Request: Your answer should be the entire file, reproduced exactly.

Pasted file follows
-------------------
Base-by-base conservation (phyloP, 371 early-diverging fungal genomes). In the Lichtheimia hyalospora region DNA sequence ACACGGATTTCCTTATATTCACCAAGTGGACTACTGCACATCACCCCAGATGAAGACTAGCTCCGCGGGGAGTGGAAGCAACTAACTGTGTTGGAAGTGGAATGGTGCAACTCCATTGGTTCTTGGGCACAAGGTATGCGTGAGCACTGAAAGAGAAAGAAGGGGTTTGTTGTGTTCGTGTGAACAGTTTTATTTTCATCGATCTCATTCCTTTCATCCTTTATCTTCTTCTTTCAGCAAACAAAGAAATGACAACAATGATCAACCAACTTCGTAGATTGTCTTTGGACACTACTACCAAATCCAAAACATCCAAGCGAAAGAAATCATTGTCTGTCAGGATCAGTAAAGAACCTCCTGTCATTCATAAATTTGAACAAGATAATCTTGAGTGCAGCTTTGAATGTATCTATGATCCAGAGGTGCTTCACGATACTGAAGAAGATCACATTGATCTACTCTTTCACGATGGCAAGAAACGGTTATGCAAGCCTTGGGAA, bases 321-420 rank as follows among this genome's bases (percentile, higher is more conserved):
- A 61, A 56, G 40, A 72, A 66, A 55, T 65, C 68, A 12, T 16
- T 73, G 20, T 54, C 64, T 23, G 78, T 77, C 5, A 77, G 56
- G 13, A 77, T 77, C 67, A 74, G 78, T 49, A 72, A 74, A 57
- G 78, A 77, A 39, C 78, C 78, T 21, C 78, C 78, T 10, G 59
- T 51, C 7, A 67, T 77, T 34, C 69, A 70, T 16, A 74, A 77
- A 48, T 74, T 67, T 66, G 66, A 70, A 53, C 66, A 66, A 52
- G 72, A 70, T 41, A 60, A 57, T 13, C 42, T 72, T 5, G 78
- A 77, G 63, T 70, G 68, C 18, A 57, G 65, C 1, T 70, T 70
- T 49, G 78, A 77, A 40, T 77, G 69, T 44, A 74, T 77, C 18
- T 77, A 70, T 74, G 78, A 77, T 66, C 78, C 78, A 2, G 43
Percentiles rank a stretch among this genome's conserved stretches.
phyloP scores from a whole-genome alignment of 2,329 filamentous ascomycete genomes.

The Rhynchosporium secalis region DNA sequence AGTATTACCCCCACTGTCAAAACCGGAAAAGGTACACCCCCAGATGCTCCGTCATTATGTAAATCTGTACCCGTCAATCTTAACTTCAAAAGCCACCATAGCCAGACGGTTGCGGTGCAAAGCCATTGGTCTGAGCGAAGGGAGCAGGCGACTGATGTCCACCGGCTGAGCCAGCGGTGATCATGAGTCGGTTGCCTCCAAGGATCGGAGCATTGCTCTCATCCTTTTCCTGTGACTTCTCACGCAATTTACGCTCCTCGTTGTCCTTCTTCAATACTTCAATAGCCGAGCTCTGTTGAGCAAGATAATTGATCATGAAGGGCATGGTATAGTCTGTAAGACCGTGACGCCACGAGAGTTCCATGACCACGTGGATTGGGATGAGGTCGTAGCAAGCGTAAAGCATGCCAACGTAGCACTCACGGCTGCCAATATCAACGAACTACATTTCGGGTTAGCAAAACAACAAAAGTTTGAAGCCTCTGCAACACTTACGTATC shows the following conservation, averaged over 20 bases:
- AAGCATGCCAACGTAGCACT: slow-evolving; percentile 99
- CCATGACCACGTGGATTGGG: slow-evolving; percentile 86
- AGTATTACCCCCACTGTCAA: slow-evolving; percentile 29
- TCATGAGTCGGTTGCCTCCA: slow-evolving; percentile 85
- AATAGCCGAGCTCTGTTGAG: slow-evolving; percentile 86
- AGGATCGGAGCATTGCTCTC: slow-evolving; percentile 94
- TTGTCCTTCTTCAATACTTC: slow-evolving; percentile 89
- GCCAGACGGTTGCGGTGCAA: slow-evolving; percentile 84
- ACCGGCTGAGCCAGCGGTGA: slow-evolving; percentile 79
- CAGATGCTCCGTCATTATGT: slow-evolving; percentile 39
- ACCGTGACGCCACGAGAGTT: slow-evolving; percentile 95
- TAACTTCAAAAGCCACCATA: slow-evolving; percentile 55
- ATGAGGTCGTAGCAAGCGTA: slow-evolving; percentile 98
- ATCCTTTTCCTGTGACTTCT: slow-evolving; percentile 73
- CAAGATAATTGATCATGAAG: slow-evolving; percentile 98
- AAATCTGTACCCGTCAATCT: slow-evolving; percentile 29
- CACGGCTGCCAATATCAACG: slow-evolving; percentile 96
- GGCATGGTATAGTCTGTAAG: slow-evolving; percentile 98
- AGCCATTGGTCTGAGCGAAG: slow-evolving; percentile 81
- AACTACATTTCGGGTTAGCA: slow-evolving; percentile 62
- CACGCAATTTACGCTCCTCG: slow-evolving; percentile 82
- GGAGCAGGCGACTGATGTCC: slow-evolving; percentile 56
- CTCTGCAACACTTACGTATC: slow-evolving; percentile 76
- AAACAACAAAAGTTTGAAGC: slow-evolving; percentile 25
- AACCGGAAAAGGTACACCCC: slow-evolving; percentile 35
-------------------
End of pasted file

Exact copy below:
Base-by-base conservation (phyloP, 371 early-diverging fungal genomes). In the Lichtheimia hyalospora region DNA sequence ACACGGATTTCCTTATATTCACCAAGTGGACTACTGCACATCACCCCAGATGAAGACTAGCTCCGCGGGGAGTGGAAGCAACTAACTGTGTTGGAAGTGGAATGGTGCAACTCCATTGGTTCTTGGGCACAAGGTATGCGTGAGCACTGAAAGAGAAAGAAGGGGTTTGTTGTGTTCGTGTGAACAGTTTTATTTTCATCGATCTCATTCCTTTCATCCTTTATCTTCTTCTTTCAGCAAACAAAGAAATGACAACAATGATCAACCAACTTCGTAGATTGTCTTTGGACACTACTACCAAATCCAAAACATCCAAGCGAAAGAAATCATTGTCTGTCAGGATCAGTAAAGAACCTCCTGTCATTCATAAATTTGAACAAGATAATCTTGAGTGCAGCTTTGAATGTATCTATGATCCAGAGGTGCTTCACGATACTGAAGAAGATCACATTGATCTACTCTTTCACGATGGCAAGAAACGGTTATGCAAGCCTTGGGAA, bases 321-420 rank as follows among this genome's bases (percentile, higher is more conserved):
- A 61, A 56, G 40, A 72, A 66, A 55, T 65, C 68, A 12, T 16
- T 73, G 20, T 54, C 64, T 23, G 78, T 77, C 5, A 77, G 56
- G 13, A 77, T 77, C 67, A 74, G 78, T 49, A 72, A 74, A 57
- G 78, A 77, A 39, C 78, C 78, T 21, C 78, C 78, T 10, G 59
- T 51, C 7, A 67, T 77, T 34, C 69, A 70, T 16, A 74, A 77
- A 48, T 74, T 67, T 66, G 66, A 70, A 53, C 66, A 66, A 52
- G 72, A 70, T 41, A 60, A 57, T 13, C 42, T 72, T 5, G 78
- A 77, G 63, T 70, G 68, C 18, A 57, G 65, C 1, T 70, T 70
- T 49, G 78, A 77, A 40, T 77, G 69, T 44, A 74, T 77, C 18
- T 77, A 70, T 74, G 78, A 77, T 66, C 78, C 78, A 2, G 43
Percentiles rank a stretch among this genome's conserved stretches.
phyloP scores from a whole-genome alignment of 2,329 filamentous ascomycete genomes.

The Rhynchosporium secalis region DNA sequence AGTATTACCCCCACTGTCAAAACCGGAAAAGGTACACCCCCAGATGCTCCGTCATTATGTAAATCTGTACCCGTCAATCTTAACTTCAAAAGCCACCATAGCCAGACGGTTGCGGTGCAAAGCCATTGGTCTGAGCGAAGGGAGCAGGCGACTGATGTCCACCGGCTGAGCCAGCGGTGATCATGAGTCGGTTGCCTCCAAGGATCGGAGCATTGCTCTCATCCTTTTCCTGTGACTTCTCACGCAATTTACGCTCCTCGTTGTCCTTCTTCAATACTTCAATAGCCGAGCTCTGTTGAGCAAGATAATTGATCATGAAGGGCATGGTATAGTCTGTAAGACCGTGACGCCACGAGAGTTCCATGACCACGTGGATTGGGATGAGGTCGTAGCAAGCGTAAAGCATGCCAACGTAGCACTCACGGCTGCCAATATCAACGAACTACATTTCGGGTTAGCAAAACAACAAAAGTTTGAAGCCTCTGCAACACTTACGTATC shows the following conservation, averaged over 20 bases:
- AAGCATGCCAACGTAGCACT: slow-evolving; percentile 99
- CCATGACCACGTGGATTGGG: slow-evolving; percentile 86
- AGTATTACCCCCACTGTCAA: slow-evolving; percentile 29
- TCATGAGTCGGTTGCCTCCA: slow-evolving; percentile 85
- AATAGCCGAGCTCTGTTGAG: slow-evolving; percentile 86
- AGGATCGGAGCATTGCTCTC: slow-evolving; percentile 94
- TTGTCCTTCTTCAATACTTC: slow-evolving; percentile 89
- GCCAGACGGTTGCGGTGCAA: slow-evolving; percentile 84
- ACCGGCTGAGCCAGCGGTGA: slow-evolving; percentile 79
- CAGATGCTCCGTCATTATGT: slow-evolving; percentile 39
- ACCGTGACGCCACGAGAGTT: slow-evolving; percentile 95
- TAACTTCAAAAGCCACCATA: slow-evolving; percentile 55
- ATGAGGTCGTAGCAAGCGTA: slow-evolving; percentile 98
- ATCCTTTTCCTGTGACTTCT: slow-evolving; percentile 73
- CAAGATAATTGATCATGAAG: slow-evolving; percentile 98
- AAATCTGTACCCGTCAATCT: slow-evolving; percentile 29
- CACGGCTGCCAATATCAACG: slow-evolving; percentile 96
- GGCATGGTATAGTCTGTAAG: slow-evolving; percentile 98
- AGCCATTGGTCTGAGCGAAG: slow-evolving; percentile 81
- AACTACATTTCGGGTTAGCA: slow-evolving; percentile 62
- CACGCAATTTACGCTCCTCG: slow-evolving; percentile 82
- GGAGCAGGCGACTGATGTCC: slow-evolving; percentile 56
- CTCTGCAACACTTACGTATC: slow-evolving; percentile 76
- AAACAACAAAAGTTTGAAGC: slow-evolving; percentile 25
- AACCGGAAAAGGTACACCCC: slow-evolving; percentile 35